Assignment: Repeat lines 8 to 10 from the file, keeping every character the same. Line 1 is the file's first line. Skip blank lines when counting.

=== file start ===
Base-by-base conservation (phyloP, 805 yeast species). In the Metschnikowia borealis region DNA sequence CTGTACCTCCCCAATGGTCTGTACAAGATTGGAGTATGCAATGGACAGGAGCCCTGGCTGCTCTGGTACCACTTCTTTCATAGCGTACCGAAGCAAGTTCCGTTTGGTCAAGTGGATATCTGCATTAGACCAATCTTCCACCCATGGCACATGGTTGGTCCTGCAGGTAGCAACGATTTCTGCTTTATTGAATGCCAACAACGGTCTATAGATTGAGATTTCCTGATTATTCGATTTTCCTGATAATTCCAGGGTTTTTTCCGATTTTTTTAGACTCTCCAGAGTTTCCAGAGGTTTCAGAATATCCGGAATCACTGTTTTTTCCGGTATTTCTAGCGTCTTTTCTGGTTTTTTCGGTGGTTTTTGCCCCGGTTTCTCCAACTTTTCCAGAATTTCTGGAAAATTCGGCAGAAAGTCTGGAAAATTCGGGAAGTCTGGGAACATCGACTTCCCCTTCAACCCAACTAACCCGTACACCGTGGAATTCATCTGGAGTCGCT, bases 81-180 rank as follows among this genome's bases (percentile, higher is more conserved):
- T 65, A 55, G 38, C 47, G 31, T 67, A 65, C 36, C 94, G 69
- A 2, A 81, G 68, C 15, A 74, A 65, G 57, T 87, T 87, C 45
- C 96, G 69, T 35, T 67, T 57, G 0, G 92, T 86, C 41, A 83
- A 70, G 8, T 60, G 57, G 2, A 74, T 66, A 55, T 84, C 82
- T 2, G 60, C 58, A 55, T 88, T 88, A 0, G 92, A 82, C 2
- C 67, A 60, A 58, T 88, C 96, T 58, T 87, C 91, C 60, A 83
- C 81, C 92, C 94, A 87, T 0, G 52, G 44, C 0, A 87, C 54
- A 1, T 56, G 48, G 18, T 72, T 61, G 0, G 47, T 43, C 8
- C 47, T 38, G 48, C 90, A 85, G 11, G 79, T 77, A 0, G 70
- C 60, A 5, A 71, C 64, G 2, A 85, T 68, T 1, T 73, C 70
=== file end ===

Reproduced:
- C 81, C 92, C 94, A 87, T 0, G 52, G 44, C 0, A 87, C 54
- A 1, T 56, G 48, G 18, T 72, T 61, G 0, G 47, T 43, C 8
- C 47, T 38, G 48, C 90, A 85, G 11, G 79, T 77, A 0, G 70